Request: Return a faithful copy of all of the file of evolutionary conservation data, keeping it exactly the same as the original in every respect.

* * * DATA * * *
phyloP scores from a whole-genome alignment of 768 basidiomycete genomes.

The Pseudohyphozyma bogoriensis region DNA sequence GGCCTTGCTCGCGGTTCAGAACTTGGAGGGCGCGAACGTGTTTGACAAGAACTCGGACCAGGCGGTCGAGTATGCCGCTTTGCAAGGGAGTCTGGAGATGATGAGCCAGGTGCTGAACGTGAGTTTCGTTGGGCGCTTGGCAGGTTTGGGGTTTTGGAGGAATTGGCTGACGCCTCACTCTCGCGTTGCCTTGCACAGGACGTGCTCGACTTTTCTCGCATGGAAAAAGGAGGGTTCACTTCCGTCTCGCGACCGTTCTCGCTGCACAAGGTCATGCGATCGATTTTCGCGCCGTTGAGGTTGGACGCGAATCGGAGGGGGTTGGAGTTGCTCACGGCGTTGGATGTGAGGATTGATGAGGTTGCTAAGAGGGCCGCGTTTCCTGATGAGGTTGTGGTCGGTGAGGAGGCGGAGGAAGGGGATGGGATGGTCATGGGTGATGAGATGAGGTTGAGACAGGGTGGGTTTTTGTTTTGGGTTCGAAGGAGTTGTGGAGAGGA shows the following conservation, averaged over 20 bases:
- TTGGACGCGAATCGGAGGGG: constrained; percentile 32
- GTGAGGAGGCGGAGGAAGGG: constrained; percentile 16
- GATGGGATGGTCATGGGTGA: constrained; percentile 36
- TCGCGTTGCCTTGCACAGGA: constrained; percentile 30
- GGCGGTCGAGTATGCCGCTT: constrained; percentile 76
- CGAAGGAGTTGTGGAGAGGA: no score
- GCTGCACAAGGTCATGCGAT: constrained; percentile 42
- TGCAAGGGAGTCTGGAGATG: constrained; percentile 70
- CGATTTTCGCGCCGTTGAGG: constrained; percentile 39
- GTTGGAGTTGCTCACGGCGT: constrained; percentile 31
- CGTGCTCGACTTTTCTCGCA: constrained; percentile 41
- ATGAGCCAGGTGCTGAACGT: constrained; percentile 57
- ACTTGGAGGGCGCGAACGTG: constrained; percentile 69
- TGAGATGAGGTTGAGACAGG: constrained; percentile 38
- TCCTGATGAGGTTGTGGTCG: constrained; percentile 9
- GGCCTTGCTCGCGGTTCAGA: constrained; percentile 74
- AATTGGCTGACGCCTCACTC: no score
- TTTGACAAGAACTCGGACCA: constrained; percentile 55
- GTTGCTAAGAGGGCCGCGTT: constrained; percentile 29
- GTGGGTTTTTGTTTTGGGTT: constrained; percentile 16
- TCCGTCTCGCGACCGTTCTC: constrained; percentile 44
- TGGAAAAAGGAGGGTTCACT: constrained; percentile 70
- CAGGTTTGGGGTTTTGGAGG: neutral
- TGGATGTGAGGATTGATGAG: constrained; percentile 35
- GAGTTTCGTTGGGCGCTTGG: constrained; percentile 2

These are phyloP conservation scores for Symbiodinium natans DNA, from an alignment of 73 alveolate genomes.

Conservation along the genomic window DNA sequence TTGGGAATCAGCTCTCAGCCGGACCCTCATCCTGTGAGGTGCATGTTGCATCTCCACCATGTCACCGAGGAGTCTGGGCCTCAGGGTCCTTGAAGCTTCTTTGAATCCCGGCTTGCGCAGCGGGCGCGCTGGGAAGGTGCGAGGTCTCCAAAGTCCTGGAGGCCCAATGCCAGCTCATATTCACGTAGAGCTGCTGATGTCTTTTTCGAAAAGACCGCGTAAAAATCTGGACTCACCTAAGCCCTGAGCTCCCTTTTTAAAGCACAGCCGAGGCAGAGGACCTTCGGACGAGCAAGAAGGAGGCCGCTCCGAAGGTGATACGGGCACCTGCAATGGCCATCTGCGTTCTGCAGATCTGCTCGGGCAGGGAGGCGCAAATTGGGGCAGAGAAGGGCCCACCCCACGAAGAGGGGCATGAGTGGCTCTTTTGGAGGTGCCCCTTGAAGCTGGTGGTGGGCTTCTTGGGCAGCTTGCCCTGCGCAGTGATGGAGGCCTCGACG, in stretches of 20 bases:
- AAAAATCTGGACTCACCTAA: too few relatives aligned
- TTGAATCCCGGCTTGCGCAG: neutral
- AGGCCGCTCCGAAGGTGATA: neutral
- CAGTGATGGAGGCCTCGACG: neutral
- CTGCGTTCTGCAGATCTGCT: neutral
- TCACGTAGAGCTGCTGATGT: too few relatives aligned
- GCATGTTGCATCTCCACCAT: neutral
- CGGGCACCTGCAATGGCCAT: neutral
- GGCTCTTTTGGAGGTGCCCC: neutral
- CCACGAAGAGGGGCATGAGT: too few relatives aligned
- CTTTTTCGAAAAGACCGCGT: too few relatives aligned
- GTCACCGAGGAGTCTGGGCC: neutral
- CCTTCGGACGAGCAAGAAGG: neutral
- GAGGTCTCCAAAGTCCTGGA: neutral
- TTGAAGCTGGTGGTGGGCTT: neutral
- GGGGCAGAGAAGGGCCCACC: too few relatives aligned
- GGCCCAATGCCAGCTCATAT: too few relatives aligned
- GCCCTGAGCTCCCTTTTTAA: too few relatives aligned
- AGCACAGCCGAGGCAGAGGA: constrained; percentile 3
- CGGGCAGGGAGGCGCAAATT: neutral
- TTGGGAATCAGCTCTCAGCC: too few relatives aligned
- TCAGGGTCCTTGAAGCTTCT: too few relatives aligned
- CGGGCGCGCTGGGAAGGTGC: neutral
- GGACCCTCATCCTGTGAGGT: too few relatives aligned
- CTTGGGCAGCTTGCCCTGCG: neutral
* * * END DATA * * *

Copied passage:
phyloP scores from a whole-genome alignment of 768 basidiomycete genomes.

The Pseudohyphozyma bogoriensis region DNA sequence GGCCTTGCTCGCGGTTCAGAACTTGGAGGGCGCGAACGTGTTTGACAAGAACTCGGACCAGGCGGTCGAGTATGCCGCTTTGCAAGGGAGTCTGGAGATGATGAGCCAGGTGCTGAACGTGAGTTTCGTTGGGCGCTTGGCAGGTTTGGGGTTTTGGAGGAATTGGCTGACGCCTCACTCTCGCGTTGCCTTGCACAGGACGTGCTCGACTTTTCTCGCATGGAAAAAGGAGGGTTCACTTCCGTCTCGCGACCGTTCTCGCTGCACAAGGTCATGCGATCGATTTTCGCGCCGTTGAGGTTGGACGCGAATCGGAGGGGGTTGGAGTTGCTCACGGCGTTGGATGTGAGGATTGATGAGGTTGCTAAGAGGGCCGCGTTTCCTGATGAGGTTGTGGTCGGTGAGGAGGCGGAGGAAGGGGATGGGATGGTCATGGGTGATGAGATGAGGTTGAGACAGGGTGGGTTTTTGTTTTGGGTTCGAAGGAGTTGTGGAGAGGA shows the following conservation, averaged over 20 bases:
- TTGGACGCGAATCGGAGGGG: constrained; percentile 32
- GTGAGGAGGCGGAGGAAGGG: constrained; percentile 16
- GATGGGATGGTCATGGGTGA: constrained; percentile 36
- TCGCGTTGCCTTGCACAGGA: constrained; percentile 30
- GGCGGTCGAGTATGCCGCTT: constrained; percentile 76
- CGAAGGAGTTGTGGAGAGGA: no score
- GCTGCACAAGGTCATGCGAT: constrained; percentile 42
- TGCAAGGGAGTCTGGAGATG: constrained; percentile 70
- CGATTTTCGCGCCGTTGAGG: constrained; percentile 39
- GTTGGAGTTGCTCACGGCGT: constrained; percentile 31
- CGTGCTCGACTTTTCTCGCA: constrained; percentile 41
- ATGAGCCAGGTGCTGAACGT: constrained; percentile 57
- ACTTGGAGGGCGCGAACGTG: constrained; percentile 69
- TGAGATGAGGTTGAGACAGG: constrained; percentile 38
- TCCTGATGAGGTTGTGGTCG: constrained; percentile 9
- GGCCTTGCTCGCGGTTCAGA: constrained; percentile 74
- AATTGGCTGACGCCTCACTC: no score
- TTTGACAAGAACTCGGACCA: constrained; percentile 55
- GTTGCTAAGAGGGCCGCGTT: constrained; percentile 29
- GTGGGTTTTTGTTTTGGGTT: constrained; percentile 16
- TCCGTCTCGCGACCGTTCTC: constrained; percentile 44
- TGGAAAAAGGAGGGTTCACT: constrained; percentile 70
- CAGGTTTGGGGTTTTGGAGG: neutral
- TGGATGTGAGGATTGATGAG: constrained; percentile 35
- GAGTTTCGTTGGGCGCTTGG: constrained; percentile 2

These are phyloP conservation scores for Symbiodinium natans DNA, from an alignment of 73 alveolate genomes.

Conservation along the genomic window DNA sequence TTGGGAATCAGCTCTCAGCCGGACCCTCATCCTGTGAGGTGCATGTTGCATCTCCACCATGTCACCGAGGAGTCTGGGCCTCAGGGTCCTTGAAGCTTCTTTGAATCCCGGCTTGCGCAGCGGGCGCGCTGGGAAGGTGCGAGGTCTCCAAAGTCCTGGAGGCCCAATGCCAGCTCATATTCACGTAGAGCTGCTGATGTCTTTTTCGAAAAGACCGCGTAAAAATCTGGACTCACCTAAGCCCTGAGCTCCCTTTTTAAAGCACAGCCGAGGCAGAGGACCTTCGGACGAGCAAGAAGGAGGCCGCTCCGAAGGTGATACGGGCACCTGCAATGGCCATCTGCGTTCTGCAGATCTGCTCGGGCAGGGAGGCGCAAATTGGGGCAGAGAAGGGCCCACCCCACGAAGAGGGGCATGAGTGGCTCTTTTGGAGGTGCCCCTTGAAGCTGGTGGTGGGCTTCTTGGGCAGCTTGCCCTGCGCAGTGATGGAGGCCTCGACG, in stretches of 20 bases:
- AAAAATCTGGACTCACCTAA: too few relatives aligned
- TTGAATCCCGGCTTGCGCAG: neutral
- AGGCCGCTCCGAAGGTGATA: neutral
- CAGTGATGGAGGCCTCGACG: neutral
- CTGCGTTCTGCAGATCTGCT: neutral
- TCACGTAGAGCTGCTGATGT: too few relatives aligned
- GCATGTTGCATCTCCACCAT: neutral
- CGGGCACCTGCAATGGCCAT: neutral
- GGCTCTTTTGGAGGTGCCCC: neutral
- CCACGAAGAGGGGCATGAGT: too few relatives aligned
- CTTTTTCGAAAAGACCGCGT: too few relatives aligned
- GTCACCGAGGAGTCTGGGCC: neutral
- CCTTCGGACGAGCAAGAAGG: neutral
- GAGGTCTCCAAAGTCCTGGA: neutral
- TTGAAGCTGGTGGTGGGCTT: neutral
- GGGGCAGAGAAGGGCCCACC: too few relatives aligned
- GGCCCAATGCCAGCTCATAT: too few relatives aligned
- GCCCTGAGCTCCCTTTTTAA: too few relatives aligned
- AGCACAGCCGAGGCAGAGGA: constrained; percentile 3
- CGGGCAGGGAGGCGCAAATT: neutral
- TTGGGAATCAGCTCTCAGCC: too few relatives aligned
- TCAGGGTCCTTGAAGCTTCT: too few relatives aligned
- CGGGCGCGCTGGGAAGGTGC: neutral
- GGACCCTCATCCTGTGAGGT: too few relatives aligned
- CTTGGGCAGCTTGCCCTGCG: neutral